COPD: What You Need to Know to Breathe Easy

Did you know that Chronic Obstructive Pulmonary Disease (COPD) is the third leading cause of death in the U.S.? Knowing the signs and symptoms of COPD can help you and your loved ones take steps to reduce your risk of developing it.

Did you know that Chronic Obstructive Pulmonary Disease (COPD) is the third leading cause of death in the U.S.? Approximately 14.8 million adults have been diagnosed with COPD and approximately 12 million others have it but have not yet been diagnosed. [1]

Knowing the signs and symptoms of COPD can help you and your loved ones take steps to reduce your risk of developing it. And if you or a loved one have been diagnosed, knowing the facts can help you manage symptoms and live better.

What is COPD?

COPD, also referred to as emphysema or chronic bronchitis, is a chronic condition in which the airways of a person’s lungs thicken and become inflamed, making it harder for oxygen to reach body tissue. COPD is preventable, since it is usually caused by exposure to aerosolized irritants, such as smoking or air pollution, over a long period of time.

How is it diagnosed?

Like many other preventable conditions, early detection is key for successful treatment of COPD. The most common symptoms of COPD are shortness of breath when doing everyday activities, a lingering cough, and wheezing. If you experience any of these symptoms, talk your doctor right away, don’t wait for them to get worse.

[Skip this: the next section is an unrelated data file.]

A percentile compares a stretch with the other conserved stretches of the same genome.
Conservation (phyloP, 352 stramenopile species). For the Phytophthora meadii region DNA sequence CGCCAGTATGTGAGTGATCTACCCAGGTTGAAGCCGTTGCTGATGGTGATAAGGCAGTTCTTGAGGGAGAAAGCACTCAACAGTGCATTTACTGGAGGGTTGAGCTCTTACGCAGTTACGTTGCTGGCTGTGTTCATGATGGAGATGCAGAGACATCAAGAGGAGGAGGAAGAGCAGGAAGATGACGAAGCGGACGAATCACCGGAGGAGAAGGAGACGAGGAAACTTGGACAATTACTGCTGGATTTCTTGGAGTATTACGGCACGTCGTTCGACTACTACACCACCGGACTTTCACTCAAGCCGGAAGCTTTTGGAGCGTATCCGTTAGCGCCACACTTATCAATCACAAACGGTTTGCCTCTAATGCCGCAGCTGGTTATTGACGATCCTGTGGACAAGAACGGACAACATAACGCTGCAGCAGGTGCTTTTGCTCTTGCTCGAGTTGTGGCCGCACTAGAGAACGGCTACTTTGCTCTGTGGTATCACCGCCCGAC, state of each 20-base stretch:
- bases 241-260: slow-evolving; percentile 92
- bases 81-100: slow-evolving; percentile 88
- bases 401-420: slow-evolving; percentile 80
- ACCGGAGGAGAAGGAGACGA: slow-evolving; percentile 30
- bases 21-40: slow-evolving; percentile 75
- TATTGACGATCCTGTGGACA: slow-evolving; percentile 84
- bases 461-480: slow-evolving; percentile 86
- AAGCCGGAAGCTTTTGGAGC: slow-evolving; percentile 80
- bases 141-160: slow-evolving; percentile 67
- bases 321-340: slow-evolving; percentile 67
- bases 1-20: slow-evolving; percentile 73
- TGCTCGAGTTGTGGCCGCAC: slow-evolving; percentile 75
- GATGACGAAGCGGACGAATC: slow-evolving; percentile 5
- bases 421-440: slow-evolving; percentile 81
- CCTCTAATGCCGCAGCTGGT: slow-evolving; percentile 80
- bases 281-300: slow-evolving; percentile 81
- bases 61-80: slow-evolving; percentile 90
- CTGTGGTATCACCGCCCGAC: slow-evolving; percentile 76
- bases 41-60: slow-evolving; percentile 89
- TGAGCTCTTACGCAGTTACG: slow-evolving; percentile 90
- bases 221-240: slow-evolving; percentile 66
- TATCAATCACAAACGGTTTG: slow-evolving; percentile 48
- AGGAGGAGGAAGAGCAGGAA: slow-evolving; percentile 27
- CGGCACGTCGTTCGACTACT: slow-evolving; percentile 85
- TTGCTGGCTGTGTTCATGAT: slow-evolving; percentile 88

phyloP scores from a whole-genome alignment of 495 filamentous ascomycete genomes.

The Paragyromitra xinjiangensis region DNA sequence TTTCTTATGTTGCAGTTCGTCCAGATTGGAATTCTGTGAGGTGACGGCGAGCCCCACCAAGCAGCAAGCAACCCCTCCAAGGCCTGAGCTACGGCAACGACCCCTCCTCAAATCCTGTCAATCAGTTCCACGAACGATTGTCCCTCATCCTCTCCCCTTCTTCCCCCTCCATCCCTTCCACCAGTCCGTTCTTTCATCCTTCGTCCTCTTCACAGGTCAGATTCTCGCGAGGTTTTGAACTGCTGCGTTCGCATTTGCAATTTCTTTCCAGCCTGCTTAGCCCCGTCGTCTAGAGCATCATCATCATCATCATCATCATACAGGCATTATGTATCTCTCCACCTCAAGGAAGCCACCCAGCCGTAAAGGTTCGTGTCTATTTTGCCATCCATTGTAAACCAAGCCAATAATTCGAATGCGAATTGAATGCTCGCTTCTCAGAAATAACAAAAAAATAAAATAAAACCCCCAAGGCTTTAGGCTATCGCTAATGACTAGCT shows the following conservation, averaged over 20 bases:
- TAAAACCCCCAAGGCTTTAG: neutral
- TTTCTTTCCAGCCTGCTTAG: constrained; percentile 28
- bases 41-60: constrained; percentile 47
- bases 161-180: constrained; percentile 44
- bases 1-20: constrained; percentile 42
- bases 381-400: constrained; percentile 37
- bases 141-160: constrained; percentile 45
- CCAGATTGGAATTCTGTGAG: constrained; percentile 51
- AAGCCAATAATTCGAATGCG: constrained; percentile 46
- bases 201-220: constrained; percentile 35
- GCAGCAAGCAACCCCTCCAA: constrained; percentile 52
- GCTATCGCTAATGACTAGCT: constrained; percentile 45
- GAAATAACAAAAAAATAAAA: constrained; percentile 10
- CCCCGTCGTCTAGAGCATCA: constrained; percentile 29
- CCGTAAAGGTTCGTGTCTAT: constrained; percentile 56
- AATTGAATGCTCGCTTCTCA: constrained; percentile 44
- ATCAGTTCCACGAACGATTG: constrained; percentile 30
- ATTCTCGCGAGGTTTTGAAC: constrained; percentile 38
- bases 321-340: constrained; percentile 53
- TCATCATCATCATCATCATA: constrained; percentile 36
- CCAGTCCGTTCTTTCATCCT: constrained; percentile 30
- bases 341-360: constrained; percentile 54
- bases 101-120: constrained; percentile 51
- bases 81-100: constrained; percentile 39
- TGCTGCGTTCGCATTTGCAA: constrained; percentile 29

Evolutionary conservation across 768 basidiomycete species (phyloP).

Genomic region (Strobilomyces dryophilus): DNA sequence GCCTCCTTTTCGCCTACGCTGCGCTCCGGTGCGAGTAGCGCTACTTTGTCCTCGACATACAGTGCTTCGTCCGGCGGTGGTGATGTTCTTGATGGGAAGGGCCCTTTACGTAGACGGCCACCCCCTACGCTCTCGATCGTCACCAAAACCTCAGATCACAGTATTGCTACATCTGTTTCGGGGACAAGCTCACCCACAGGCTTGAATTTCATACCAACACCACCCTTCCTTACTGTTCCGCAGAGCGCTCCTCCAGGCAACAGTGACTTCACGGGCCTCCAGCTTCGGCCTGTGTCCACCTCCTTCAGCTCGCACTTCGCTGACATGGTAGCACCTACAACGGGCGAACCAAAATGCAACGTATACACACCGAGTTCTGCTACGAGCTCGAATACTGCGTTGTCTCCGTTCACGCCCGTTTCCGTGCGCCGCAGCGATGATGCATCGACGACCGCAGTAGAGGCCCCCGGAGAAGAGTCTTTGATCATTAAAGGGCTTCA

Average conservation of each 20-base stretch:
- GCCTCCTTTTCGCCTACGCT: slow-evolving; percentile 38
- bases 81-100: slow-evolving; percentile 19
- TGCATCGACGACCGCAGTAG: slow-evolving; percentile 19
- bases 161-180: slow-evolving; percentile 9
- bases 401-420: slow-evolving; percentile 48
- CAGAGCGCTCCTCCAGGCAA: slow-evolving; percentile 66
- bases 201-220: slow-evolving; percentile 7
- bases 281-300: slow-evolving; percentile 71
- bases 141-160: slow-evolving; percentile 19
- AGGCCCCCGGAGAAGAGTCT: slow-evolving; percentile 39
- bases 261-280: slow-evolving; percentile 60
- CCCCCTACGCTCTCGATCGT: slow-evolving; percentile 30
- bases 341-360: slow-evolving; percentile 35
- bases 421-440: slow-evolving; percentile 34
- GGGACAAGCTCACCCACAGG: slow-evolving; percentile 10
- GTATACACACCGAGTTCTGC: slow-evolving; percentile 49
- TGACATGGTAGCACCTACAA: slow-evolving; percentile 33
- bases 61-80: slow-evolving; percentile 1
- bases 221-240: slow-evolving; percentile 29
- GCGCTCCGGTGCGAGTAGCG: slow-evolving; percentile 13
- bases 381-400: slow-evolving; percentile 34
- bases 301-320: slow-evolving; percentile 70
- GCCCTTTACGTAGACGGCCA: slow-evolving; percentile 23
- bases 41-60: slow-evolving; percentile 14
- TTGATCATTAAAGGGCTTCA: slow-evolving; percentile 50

If your doctor suspects COPD, he or she will perform a breathing test called spirometry. During the test, a clip is placed on your nose while you breathe into a plastic mouthpiece connected to the spirometry machine to measure how much air you can breathe in and out of your lungs and how quickly and easily you are able to do so.

How is it managed?

If you are diagnosed with COPD, it is important to know that although the disease is not curable, it is manageable. Work with your health care team to come up with a COPD management plan for you, which should include instructions on when to go to the emergency room, when and how to take your medications, how to keep track of any changes in symptoms, and any breathing exercises your doctor may recommend. With the right medications, nutrition, physical activity, and support, you’ll be able to breathe better, have fewer flare-ups, and do more of what you enjoy. To learn more about COPD, visit https://www.lung.org/lung-health-and-diseases/lung-disease-lookup/copd/

 

[1] https://www.lung.org/lung-health-and-diseases/lung-disease-lookup/copd/learn-about-copd/how-serious-is-copd.html

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